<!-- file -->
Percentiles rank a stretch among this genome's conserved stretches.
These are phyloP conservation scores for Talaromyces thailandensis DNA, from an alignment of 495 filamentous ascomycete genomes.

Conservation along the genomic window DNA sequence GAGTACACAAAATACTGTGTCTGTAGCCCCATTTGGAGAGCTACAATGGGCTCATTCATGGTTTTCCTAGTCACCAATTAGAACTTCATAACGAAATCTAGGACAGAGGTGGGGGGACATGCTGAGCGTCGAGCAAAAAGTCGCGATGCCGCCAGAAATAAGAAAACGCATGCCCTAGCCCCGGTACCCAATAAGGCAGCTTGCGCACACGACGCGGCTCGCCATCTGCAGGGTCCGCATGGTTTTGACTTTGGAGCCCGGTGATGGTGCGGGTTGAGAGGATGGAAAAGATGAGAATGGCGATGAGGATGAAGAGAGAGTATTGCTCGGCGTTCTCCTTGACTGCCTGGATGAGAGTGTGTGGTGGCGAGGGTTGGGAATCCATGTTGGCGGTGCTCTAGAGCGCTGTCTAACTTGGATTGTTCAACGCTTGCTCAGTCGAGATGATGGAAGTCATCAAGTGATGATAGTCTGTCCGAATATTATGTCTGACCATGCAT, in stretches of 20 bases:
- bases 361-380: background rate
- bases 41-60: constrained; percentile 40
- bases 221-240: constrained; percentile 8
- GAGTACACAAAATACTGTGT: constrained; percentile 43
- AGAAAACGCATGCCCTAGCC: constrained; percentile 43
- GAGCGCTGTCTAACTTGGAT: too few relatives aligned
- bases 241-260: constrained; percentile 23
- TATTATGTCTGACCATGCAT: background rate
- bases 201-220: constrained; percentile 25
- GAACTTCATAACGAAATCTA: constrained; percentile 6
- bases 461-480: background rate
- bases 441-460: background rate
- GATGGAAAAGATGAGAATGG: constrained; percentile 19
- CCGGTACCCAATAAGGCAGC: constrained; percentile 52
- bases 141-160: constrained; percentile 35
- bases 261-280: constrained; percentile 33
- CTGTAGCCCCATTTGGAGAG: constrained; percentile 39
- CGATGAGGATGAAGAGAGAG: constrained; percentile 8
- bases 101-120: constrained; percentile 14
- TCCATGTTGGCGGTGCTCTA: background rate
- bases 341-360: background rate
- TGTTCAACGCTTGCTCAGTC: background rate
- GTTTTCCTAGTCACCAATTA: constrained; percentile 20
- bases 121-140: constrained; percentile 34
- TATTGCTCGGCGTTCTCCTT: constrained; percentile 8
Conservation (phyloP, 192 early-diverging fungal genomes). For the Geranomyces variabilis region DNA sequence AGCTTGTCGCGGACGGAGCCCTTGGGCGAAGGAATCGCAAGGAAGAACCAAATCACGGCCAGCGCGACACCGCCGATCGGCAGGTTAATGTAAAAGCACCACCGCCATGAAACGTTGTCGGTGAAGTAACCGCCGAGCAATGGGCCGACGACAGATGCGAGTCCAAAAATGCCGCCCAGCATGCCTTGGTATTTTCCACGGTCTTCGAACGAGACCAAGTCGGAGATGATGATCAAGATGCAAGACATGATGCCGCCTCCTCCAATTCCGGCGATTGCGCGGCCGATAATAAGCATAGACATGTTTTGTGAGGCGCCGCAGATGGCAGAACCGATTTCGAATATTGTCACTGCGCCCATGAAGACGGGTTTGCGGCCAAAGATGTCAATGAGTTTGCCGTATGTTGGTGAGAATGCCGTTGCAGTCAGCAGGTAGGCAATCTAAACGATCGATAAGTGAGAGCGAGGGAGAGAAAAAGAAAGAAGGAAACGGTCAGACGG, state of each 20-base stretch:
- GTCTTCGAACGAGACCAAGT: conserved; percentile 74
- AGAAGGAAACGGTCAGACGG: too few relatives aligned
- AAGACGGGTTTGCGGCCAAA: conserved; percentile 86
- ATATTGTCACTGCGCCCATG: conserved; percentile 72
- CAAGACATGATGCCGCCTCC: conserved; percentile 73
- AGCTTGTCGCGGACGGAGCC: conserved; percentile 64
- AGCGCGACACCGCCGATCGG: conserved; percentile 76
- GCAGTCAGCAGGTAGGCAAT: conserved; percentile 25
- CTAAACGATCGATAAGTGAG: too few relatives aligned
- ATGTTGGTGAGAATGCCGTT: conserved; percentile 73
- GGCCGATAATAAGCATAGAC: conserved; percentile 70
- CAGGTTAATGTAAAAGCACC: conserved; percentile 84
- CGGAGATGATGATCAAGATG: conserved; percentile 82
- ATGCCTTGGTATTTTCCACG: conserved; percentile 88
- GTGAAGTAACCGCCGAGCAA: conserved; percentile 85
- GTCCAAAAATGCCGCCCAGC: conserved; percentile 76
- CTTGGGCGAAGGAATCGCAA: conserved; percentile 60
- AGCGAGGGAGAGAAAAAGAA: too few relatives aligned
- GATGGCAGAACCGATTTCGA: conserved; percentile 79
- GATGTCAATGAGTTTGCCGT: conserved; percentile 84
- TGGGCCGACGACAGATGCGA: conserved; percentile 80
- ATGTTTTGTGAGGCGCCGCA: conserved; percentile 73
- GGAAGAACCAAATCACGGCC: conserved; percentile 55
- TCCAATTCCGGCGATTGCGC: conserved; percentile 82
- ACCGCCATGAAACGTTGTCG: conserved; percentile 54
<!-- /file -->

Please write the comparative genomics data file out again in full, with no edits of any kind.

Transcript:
Percentiles rank a stretch among this genome's conserved stretches.
These are phyloP conservation scores for Talaromyces thailandensis DNA, from an alignment of 495 filamentous ascomycete genomes.

Conservation along the genomic window DNA sequence GAGTACACAAAATACTGTGTCTGTAGCCCCATTTGGAGAGCTACAATGGGCTCATTCATGGTTTTCCTAGTCACCAATTAGAACTTCATAACGAAATCTAGGACAGAGGTGGGGGGACATGCTGAGCGTCGAGCAAAAAGTCGCGATGCCGCCAGAAATAAGAAAACGCATGCCCTAGCCCCGGTACCCAATAAGGCAGCTTGCGCACACGACGCGGCTCGCCATCTGCAGGGTCCGCATGGTTTTGACTTTGGAGCCCGGTGATGGTGCGGGTTGAGAGGATGGAAAAGATGAGAATGGCGATGAGGATGAAGAGAGAGTATTGCTCGGCGTTCTCCTTGACTGCCTGGATGAGAGTGTGTGGTGGCGAGGGTTGGGAATCCATGTTGGCGGTGCTCTAGAGCGCTGTCTAACTTGGATTGTTCAACGCTTGCTCAGTCGAGATGATGGAAGTCATCAAGTGATGATAGTCTGTCCGAATATTATGTCTGACCATGCAT, in stretches of 20 bases:
- bases 361-380: background rate
- bases 41-60: constrained; percentile 40
- bases 221-240: constrained; percentile 8
- GAGTACACAAAATACTGTGT: constrained; percentile 43
- AGAAAACGCATGCCCTAGCC: constrained; percentile 43
- GAGCGCTGTCTAACTTGGAT: too few relatives aligned
- bases 241-260: constrained; percentile 23
- TATTATGTCTGACCATGCAT: background rate
- bases 201-220: constrained; percentile 25
- GAACTTCATAACGAAATCTA: constrained; percentile 6
- bases 461-480: background rate
- bases 441-460: background rate
- GATGGAAAAGATGAGAATGG: constrained; percentile 19
- CCGGTACCCAATAAGGCAGC: constrained; percentile 52
- bases 141-160: constrained; percentile 35
- bases 261-280: constrained; percentile 33
- CTGTAGCCCCATTTGGAGAG: constrained; percentile 39
- CGATGAGGATGAAGAGAGAG: constrained; percentile 8
- bases 101-120: constrained; percentile 14
- TCCATGTTGGCGGTGCTCTA: background rate
- bases 341-360: background rate
- TGTTCAACGCTTGCTCAGTC: background rate
- GTTTTCCTAGTCACCAATTA: constrained; percentile 20
- bases 121-140: constrained; percentile 34
- TATTGCTCGGCGTTCTCCTT: constrained; percentile 8
Conservation (phyloP, 192 early-diverging fungal genomes). For the Geranomyces variabilis region DNA sequence AGCTTGTCGCGGACGGAGCCCTTGGGCGAAGGAATCGCAAGGAAGAACCAAATCACGGCCAGCGCGACACCGCCGATCGGCAGGTTAATGTAAAAGCACCACCGCCATGAAACGTTGTCGGTGAAGTAACCGCCGAGCAATGGGCCGACGACAGATGCGAGTCCAAAAATGCCGCCCAGCATGCCTTGGTATTTTCCACGGTCTTCGAACGAGACCAAGTCGGAGATGATGATCAAGATGCAAGACATGATGCCGCCTCCTCCAATTCCGGCGATTGCGCGGCCGATAATAAGCATAGACATGTTTTGTGAGGCGCCGCAGATGGCAGAACCGATTTCGAATATTGTCACTGCGCCCATGAAGACGGGTTTGCGGCCAAAGATGTCAATGAGTTTGCCGTATGTTGGTGAGAATGCCGTTGCAGTCAGCAGGTAGGCAATCTAAACGATCGATAAGTGAGAGCGAGGGAGAGAAAAAGAAAGAAGGAAACGGTCAGACGG, state of each 20-base stretch:
- GTCTTCGAACGAGACCAAGT: conserved; percentile 74
- AGAAGGAAACGGTCAGACGG: too few relatives aligned
- AAGACGGGTTTGCGGCCAAA: conserved; percentile 86
- ATATTGTCACTGCGCCCATG: conserved; percentile 72
- CAAGACATGATGCCGCCTCC: conserved; percentile 73
- AGCTTGTCGCGGACGGAGCC: conserved; percentile 64
- AGCGCGACACCGCCGATCGG: conserved; percentile 76
- GCAGTCAGCAGGTAGGCAAT: conserved; percentile 25
- CTAAACGATCGATAAGTGAG: too few relatives aligned
- ATGTTGGTGAGAATGCCGTT: conserved; percentile 73
- GGCCGATAATAAGCATAGAC: conserved; percentile 70
- CAGGTTAATGTAAAAGCACC: conserved; percentile 84
- CGGAGATGATGATCAAGATG: conserved; percentile 82
- ATGCCTTGGTATTTTCCACG: conserved; percentile 88
- GTGAAGTAACCGCCGAGCAA: conserved; percentile 85
- GTCCAAAAATGCCGCCCAGC: conserved; percentile 76
- CTTGGGCGAAGGAATCGCAA: conserved; percentile 60
- AGCGAGGGAGAGAAAAAGAA: too few relatives aligned
- GATGGCAGAACCGATTTCGA: conserved; percentile 79
- GATGTCAATGAGTTTGCCGT: conserved; percentile 84
- TGGGCCGACGACAGATGCGA: conserved; percentile 80
- ATGTTTTGTGAGGCGCCGCA: conserved; percentile 73
- GGAAGAACCAAATCACGGCC: conserved; percentile 55
- TCCAATTCCGGCGATTGCGC: conserved; percentile 82
- ACCGCCATGAAACGTTGTCG: conserved; percentile 54